Travel day! ‘How long does it take to get from Mbale to Entebbe, Ronnie?’ ‘About 3 and half to 6 hours.’ After 8 hours, a stop at KFC and the craft market, we arrive back at Banana Village.
Thanks to Kaylee Goblosky and students in my Special Education Foundations class, funds were raised to provide 15 mattresses and blankets for children with disabilities living in Oukot.
Kevin began his journey a few days earlier so that he could spend time with Eddie. He messaged that there are some additional requirements related to contact tracing needed. Recent reports on the Omicron variant is a bit concerning, but I don't think that we can allow this to paralyze us especially when we are all vaccinated, boosted and will be wearing masks and social distancing. It will feel strange not to hug our friends that we haven't seen for so long, but we are all taking precautions as best we can based on what our healthcare professionals are advising.
Yesterday, the learning materials that were selected with the help of a dear friend who is a vision itinerant at PPS arrived. The success of our fundraising efforts allowed us to order these for this trip. Braille flash card for numbers and words, stylus to teach writing in braille, braille paper and educational games are a few of the items that we'll be taking to SMILE. Two more suitcases to pack with donations - more dresses from Exquisite Bride and clothes from a service learning project. Susan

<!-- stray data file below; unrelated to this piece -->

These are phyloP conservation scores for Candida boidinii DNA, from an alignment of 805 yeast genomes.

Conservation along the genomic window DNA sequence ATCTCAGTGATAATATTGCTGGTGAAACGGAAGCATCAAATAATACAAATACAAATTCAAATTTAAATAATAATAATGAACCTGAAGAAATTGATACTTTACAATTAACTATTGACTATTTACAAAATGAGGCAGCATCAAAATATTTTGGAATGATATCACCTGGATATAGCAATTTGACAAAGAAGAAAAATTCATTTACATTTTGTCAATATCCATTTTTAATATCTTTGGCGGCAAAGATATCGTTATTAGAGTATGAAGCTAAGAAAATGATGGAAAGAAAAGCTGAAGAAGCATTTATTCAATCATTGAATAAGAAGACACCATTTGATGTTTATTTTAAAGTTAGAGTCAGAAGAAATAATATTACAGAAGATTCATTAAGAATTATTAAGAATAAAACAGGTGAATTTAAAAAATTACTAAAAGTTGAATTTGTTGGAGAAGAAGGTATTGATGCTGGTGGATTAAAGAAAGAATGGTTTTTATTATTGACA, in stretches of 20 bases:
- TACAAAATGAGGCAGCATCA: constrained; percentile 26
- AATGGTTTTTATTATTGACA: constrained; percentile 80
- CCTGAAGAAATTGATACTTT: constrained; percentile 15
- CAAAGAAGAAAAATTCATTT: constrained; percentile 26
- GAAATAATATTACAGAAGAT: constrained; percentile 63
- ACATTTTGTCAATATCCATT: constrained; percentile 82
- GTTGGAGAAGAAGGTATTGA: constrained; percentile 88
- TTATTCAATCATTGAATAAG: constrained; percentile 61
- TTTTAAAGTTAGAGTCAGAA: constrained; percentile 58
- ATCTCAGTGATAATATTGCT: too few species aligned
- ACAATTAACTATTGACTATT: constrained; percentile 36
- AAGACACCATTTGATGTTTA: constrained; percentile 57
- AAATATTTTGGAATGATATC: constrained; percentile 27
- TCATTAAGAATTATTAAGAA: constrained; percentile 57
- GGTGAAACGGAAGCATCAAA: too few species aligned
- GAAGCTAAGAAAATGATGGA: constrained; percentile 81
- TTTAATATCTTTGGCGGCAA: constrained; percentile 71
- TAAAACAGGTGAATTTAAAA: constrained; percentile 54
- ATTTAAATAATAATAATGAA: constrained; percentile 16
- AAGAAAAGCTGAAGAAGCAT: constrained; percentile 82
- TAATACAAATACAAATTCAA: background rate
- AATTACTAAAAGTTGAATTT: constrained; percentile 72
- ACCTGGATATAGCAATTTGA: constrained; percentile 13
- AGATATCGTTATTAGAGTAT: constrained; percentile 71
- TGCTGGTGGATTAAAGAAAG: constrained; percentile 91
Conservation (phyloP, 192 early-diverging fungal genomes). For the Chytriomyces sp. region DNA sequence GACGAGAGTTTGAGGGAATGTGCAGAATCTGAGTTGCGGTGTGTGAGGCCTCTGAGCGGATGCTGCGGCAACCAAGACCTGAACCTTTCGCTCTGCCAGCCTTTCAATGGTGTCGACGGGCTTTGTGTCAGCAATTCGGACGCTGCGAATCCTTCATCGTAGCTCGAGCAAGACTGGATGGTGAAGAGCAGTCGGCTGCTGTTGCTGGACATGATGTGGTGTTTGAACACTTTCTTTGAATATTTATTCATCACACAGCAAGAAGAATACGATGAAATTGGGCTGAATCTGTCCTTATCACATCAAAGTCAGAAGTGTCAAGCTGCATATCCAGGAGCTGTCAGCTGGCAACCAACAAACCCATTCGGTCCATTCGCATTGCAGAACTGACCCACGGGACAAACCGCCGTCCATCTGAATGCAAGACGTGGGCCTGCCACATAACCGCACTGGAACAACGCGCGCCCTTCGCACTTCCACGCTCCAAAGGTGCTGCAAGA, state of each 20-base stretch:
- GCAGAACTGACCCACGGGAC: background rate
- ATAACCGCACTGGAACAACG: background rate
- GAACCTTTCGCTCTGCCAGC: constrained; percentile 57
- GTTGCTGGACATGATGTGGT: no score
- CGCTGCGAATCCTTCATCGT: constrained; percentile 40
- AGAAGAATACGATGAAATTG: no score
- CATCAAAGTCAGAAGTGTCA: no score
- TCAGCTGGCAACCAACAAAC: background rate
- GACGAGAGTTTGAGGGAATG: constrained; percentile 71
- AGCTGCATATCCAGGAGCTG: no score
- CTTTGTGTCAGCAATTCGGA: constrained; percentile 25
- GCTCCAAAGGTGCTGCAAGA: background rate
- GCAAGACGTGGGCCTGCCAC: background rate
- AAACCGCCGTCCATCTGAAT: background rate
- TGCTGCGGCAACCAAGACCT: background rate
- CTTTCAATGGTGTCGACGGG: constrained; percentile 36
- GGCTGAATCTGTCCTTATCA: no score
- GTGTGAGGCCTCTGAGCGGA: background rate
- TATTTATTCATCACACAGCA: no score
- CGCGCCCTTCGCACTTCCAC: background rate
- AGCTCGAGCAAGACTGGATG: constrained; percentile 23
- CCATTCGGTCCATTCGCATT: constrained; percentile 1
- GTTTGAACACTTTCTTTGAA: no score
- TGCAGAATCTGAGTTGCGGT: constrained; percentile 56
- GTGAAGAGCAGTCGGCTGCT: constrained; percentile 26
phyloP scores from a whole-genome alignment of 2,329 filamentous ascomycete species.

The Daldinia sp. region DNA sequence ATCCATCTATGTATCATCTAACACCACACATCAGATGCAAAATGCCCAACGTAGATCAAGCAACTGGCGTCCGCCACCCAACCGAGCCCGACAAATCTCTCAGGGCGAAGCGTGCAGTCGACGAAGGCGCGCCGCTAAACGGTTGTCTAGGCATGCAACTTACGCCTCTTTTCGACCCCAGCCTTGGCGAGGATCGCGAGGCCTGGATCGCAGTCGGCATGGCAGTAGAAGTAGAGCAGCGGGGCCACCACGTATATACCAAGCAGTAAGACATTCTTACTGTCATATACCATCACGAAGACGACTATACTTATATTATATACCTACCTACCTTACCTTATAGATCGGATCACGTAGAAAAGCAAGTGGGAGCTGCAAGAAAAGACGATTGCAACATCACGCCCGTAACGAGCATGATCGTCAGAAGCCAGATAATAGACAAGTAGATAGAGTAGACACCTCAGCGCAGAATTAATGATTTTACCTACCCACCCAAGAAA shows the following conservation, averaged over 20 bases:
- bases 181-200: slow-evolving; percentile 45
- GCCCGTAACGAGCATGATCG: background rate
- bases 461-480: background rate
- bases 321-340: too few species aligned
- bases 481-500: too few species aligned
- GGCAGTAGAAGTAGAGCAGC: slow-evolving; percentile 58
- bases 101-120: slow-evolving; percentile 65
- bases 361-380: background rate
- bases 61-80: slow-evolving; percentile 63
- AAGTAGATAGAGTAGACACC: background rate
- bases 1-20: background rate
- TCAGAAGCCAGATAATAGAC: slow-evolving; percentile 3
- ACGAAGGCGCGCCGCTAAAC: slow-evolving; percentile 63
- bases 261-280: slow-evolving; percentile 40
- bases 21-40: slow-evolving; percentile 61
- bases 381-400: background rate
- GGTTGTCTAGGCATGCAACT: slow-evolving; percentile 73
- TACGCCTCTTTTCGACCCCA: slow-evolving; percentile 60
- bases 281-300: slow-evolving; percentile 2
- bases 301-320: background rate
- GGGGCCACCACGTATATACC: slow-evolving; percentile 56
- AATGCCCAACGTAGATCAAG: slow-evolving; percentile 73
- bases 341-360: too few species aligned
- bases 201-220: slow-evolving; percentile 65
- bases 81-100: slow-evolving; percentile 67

VCAYA led a team of Carlow University faculty, student & photo journalist for a visit in December 2021.
We begin our day visiting Victoria who has arranged a meeting with the head teacher at the Kennedy Secondary School. We discuss collaborations between the school and Carlow University. The head teacher will identify a Masters level teacher who can deliver a college level course for credit. Future plans include enrolling students in online classes with the potential to recruit international students to attend Carlow.
Noah’s Ark moved to the old dorms of BKU. Their well needs to be repaired and given our successful fundraising, we are able to fix it immediately. The children seem happy but the slope of the area is not ideal for the children who require wheelchairs for mobility. Angel is looking for a new location but in the meantime, the kids are safe. Our student nurses will visit here in July.
December 8 - 10
On July 1, 2014, VCAYA laid the foundation for the Silver Memorial Inclusive Community Learning Center (SMILE). We have learned a lot about things that we never realized that we needed to know. It took 3 years before the roof was installed (2016) and another 2 before we realized that our partners needed help in developing a management plan – one in which tuition provided salaries for teachers, a cook and a business manager. All children have been living in their communities without attending schools for the past 2 years. Schools will reopen in January 2022 and SMILE has enrolled 40 students in Primary Level 1. Many of the students have sensory impairments (blind or deaf) and will benefit from having access to education.
The Suds for Sanctuary event held at Andy Wolfinger’s home in Pittsburgh raised around $10,000! This includes tuition for an entire year at SMILE for 25 children. 100% of the funds raised goes towards our projects and this year we were able to: